Q: What are some things you’ve learned about the business of note-taking apps in the process of doing research for the site?

It is such an interesting space! If I had to pick one narrative that has most fascinated us, it would be “how quickly consumer tastes change.”

It might be hard for some folks to remember, but just 5 years ago (in 2016), it was a foregone conclusion that most any serious note-taker should use Evernote. If not Evernote, then maybe Microsoft OneNote or Workflowy. But there just weren't many great options at that moment in time (blame the rise of mobile). Two years later, it seemed certain that Notion had ascended to become The One App to Rule Them All. Notion's ability to create powerful tables and templates was so game-changing, that, along with its powerful team integration, it was hard to imagine how any app would be able to unseat Notion as “the future of note-taking.”

But, when we look at which apps are getting the most attention as of 2021, it's none of those apps. Our three most-viewed note apps are Obsidian, Roam, and Amplenote ( Craft is a close fourth). All of those apps launched in just the last two years, and two of the four (Obsidian and Amplenote) seem to be programmed by one or two developers. Of course, the apps that are most viewed on tend to be apps that people are curious about, not necessarily the apps that people already know and love. But still, how cool is it that we live in a window of time where these one or two developer teams can go toe-to-toe against apps with billion-dollar valuations like Notion? It's pretty bizarre, and we like to think that is playing a small part in helping people discover apps that would usually be overshadowed by competitors that could spend more on marketing.

Q: What is your team’s take on the waitlisted rollouts that apps have been doing? How has that affected your research?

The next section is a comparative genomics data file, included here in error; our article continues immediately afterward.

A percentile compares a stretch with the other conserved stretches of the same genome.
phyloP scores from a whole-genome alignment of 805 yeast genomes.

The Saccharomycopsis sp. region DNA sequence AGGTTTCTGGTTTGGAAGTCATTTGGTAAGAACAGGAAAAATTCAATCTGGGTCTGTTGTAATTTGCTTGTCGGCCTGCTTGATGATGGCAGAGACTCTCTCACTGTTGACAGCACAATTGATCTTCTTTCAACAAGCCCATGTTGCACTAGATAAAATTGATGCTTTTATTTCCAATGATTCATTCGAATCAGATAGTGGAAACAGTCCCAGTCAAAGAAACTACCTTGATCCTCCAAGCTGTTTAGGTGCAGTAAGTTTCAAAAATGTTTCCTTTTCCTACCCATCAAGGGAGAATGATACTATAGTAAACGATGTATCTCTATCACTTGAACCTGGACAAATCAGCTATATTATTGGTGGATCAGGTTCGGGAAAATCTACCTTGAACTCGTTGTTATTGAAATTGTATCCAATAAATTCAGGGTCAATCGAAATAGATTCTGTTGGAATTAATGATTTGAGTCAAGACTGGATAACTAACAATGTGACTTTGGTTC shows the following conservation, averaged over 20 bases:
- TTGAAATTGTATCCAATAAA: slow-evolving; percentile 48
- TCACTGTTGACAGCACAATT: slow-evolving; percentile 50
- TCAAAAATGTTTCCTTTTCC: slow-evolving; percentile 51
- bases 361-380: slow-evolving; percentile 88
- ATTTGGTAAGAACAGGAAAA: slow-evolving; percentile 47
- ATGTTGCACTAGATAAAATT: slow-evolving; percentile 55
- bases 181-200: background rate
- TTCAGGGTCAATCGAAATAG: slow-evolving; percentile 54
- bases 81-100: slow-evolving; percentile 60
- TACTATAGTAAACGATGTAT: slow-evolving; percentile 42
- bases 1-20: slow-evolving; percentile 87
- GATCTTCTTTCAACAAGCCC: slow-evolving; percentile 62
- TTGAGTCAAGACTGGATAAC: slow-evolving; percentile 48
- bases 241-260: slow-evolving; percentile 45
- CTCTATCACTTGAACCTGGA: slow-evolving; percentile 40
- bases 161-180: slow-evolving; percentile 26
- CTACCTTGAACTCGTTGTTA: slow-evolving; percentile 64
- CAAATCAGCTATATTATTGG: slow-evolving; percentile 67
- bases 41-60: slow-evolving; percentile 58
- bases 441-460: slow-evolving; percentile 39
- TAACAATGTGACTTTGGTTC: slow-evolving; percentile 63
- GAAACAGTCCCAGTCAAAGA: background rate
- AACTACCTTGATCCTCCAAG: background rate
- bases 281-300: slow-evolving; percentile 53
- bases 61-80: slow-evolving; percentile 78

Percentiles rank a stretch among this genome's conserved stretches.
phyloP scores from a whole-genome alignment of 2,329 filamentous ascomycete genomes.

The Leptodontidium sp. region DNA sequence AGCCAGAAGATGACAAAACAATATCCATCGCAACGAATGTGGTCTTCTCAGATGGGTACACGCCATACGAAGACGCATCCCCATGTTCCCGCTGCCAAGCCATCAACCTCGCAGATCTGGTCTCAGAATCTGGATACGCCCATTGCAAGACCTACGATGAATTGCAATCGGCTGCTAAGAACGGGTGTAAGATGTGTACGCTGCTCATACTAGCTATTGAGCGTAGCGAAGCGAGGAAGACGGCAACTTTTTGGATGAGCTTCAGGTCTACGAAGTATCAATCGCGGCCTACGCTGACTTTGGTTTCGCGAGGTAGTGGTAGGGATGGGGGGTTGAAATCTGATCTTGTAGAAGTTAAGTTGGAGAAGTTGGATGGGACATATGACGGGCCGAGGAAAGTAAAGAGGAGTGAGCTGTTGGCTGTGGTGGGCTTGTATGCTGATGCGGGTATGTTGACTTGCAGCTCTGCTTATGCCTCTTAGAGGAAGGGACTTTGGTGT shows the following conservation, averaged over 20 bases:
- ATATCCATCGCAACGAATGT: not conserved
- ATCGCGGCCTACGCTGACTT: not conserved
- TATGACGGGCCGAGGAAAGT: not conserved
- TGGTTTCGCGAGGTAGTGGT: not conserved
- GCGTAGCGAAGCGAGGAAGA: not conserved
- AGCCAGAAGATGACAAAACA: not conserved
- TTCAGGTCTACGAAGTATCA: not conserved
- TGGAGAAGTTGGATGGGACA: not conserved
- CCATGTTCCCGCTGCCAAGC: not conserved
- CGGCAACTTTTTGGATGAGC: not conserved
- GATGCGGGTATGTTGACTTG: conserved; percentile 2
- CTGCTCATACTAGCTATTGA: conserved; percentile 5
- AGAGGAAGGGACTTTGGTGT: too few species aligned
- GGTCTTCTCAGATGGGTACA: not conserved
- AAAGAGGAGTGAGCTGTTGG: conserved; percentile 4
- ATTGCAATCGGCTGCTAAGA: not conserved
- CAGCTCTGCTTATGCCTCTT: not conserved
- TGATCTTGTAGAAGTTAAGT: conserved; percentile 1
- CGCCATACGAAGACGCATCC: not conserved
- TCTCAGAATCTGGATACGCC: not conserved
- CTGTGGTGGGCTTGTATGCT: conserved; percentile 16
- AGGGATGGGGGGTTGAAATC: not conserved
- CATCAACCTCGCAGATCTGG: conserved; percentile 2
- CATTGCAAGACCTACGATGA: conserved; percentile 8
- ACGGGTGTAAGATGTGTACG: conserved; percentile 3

Let's just say we haven't been lacking for new apps to research! Since our community dictates which apps we index (via the app voting board), it is hard for an app that hasn't fully launched to generate enough interest to make it to the top of the voting board. To date, we haven't had a waitlisted app make it to the top of the leaderboard, but we will see if that changes with a strong crop of new apps like Clover, Reflect, and Mem...

Q: In your research, have you found a “sweet spot” for what features should be offered at a free level and which should be gated by tiers?

As previously mentioned, it's on our roadmap to try to create an apples-to-apples metric that better quantifies how much use each app will allow before the user runs into a paywall. If you're like us, you've probably hit these walls while trying to navigate a supposedly "free" app while trying to get something done.

To more directly answer your question, I'd say that almost all successful apps offer some sort of free version (including Evernote, Notion and Obsidian). Gauging which features need to be included in that free version is challenging, because these apps rarely disclose their adoption numbers, which makes it challenging to evaluate how the choices they make around "which features are free?" connect back to business outcomes.